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  1. #11

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    Quote Originally Posted by AffirmitiveAnxiety View Post
    I just read Terry Pratchett, still do in fact, Terry Deary of Horrible Histories fame, bit of Enid Blighton and occasionally the Goosebumps series, but that wasn't a favourite.
    I think I was in my late teens to early twenties when I read Pratchett and actually think he's for older or adult readers really.

    The Goosebumps books were like the RL Stine Point Series, like point horror, point mystery etc. when I was a kid, anything which seemed either to be a "campaign" book, like for cultural reasons the government/school/library would really like you to read whatever, or commercial putsch, like we at the marketing division of publishing corp think you should really be into this hip, new, cool fad that all your friends will be reading, totally put me off. I know. It was prejudicial in my decision making and I probably missed out on some good reads as a result and experiences growing up that other people shared.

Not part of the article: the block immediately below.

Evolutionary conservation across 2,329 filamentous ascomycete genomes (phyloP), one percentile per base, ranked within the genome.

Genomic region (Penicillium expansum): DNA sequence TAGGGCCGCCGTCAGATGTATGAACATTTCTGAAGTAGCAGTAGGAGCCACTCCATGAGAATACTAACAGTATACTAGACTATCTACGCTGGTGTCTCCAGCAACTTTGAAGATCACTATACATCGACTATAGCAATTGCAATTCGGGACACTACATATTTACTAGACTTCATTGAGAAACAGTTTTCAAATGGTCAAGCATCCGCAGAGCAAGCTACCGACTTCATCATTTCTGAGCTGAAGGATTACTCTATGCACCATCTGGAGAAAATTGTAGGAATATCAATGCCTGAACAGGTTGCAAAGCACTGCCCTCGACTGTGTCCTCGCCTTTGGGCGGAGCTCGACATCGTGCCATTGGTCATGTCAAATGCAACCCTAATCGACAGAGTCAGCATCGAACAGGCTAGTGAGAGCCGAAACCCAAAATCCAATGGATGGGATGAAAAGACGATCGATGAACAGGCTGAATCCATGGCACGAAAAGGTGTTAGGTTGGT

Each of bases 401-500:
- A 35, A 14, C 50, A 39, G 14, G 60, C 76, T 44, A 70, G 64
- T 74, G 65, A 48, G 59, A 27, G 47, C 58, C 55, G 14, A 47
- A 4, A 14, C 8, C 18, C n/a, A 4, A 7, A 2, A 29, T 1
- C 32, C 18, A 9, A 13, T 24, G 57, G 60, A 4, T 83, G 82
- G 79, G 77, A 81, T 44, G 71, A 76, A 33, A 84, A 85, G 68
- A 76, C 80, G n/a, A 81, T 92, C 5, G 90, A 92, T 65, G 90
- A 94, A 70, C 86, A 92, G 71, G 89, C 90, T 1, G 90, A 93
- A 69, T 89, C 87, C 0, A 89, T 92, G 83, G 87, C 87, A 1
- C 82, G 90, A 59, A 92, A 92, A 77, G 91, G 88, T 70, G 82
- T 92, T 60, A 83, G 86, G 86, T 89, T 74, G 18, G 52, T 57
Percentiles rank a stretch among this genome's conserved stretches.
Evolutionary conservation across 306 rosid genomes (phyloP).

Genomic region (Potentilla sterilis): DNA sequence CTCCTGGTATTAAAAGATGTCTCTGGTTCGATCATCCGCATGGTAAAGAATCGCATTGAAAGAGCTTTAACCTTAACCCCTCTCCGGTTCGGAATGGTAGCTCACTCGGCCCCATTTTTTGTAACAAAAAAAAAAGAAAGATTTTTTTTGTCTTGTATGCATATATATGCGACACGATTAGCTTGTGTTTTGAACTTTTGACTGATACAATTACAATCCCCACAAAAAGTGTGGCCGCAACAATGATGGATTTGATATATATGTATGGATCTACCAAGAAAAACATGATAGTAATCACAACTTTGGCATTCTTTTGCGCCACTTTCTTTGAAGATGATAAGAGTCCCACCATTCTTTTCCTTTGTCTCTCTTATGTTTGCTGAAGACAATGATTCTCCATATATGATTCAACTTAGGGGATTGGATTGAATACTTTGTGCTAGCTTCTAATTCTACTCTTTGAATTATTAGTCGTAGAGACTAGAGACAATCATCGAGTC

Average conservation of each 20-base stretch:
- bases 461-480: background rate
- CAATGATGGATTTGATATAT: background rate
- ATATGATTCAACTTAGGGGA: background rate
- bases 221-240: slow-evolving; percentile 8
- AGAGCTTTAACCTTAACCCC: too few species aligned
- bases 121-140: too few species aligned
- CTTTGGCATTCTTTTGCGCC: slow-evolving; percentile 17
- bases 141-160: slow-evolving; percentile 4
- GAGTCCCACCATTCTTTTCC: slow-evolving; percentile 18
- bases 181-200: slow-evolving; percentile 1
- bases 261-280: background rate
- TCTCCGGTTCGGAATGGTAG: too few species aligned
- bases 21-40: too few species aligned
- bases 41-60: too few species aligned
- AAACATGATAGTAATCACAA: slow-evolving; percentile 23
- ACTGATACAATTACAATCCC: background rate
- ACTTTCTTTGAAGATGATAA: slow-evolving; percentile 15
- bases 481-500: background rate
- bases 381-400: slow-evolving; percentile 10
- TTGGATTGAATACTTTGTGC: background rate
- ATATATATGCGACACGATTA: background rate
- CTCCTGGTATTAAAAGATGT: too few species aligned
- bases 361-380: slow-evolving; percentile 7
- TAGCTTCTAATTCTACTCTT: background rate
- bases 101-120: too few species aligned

It was a bit of a hipster thing to do too when I think about it but I thought I was really resistant to peer pressure and all sorts of things which were probably exaggerations too.

  2. #12

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    Quote Originally Posted by Ivy View Post
    We had a Commodore and subscribed to a magazine called Loadstar which was so freaking exciting to get every month. I have never had as much fun with a computer as I had reading and playing with Loadstar.
    We used to just buy the magazine, which meant that occasionally if they were in short supply you missed a month or had to share a copy with friends, the thing about commodore format is that it had such a following that long after the games system became defunct the fans kept it alive with subscriptions and wrote their own games for the cover cassette, the programming and coding sections sort of took over as the reviews, previews and gaming solutions sections dwindled.